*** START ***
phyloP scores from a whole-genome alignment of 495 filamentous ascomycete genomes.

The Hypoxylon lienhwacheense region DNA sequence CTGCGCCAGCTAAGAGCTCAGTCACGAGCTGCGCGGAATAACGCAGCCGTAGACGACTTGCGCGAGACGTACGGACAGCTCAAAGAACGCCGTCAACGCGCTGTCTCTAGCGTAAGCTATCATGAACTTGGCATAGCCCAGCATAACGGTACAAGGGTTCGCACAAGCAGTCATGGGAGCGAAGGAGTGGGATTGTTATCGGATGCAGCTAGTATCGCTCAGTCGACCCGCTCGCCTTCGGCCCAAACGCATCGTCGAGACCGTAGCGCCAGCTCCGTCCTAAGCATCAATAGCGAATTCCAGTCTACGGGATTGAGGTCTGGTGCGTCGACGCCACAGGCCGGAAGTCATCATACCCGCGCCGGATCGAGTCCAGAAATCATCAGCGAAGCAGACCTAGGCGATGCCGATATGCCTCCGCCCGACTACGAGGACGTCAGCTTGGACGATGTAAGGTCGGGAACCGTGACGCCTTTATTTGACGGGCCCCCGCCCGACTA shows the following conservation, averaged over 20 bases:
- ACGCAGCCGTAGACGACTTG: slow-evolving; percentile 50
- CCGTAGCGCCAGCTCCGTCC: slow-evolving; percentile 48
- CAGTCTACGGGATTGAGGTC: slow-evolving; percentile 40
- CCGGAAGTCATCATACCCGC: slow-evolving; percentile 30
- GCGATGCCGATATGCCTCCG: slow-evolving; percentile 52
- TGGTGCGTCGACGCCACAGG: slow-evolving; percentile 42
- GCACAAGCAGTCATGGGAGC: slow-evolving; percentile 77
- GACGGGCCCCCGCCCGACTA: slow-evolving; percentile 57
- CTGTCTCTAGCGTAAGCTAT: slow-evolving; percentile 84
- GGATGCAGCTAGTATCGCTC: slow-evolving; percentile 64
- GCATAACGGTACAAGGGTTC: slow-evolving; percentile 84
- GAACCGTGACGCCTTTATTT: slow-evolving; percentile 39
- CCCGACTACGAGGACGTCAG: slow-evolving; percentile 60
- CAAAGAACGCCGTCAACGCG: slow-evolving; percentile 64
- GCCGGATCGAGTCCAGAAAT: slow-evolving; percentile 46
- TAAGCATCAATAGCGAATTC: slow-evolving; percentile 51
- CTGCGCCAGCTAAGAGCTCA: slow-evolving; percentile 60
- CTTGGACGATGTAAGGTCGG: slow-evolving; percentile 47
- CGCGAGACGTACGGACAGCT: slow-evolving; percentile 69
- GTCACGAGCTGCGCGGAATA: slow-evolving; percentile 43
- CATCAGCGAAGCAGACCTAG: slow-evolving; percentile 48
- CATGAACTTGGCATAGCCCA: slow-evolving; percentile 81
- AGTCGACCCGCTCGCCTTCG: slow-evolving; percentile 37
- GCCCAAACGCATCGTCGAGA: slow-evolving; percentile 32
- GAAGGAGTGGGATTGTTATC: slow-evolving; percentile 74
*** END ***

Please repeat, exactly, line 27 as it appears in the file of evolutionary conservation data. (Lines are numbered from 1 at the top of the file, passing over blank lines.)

- GAAGGAGTGGGATTGTTATC: slow-evolving; percentile 74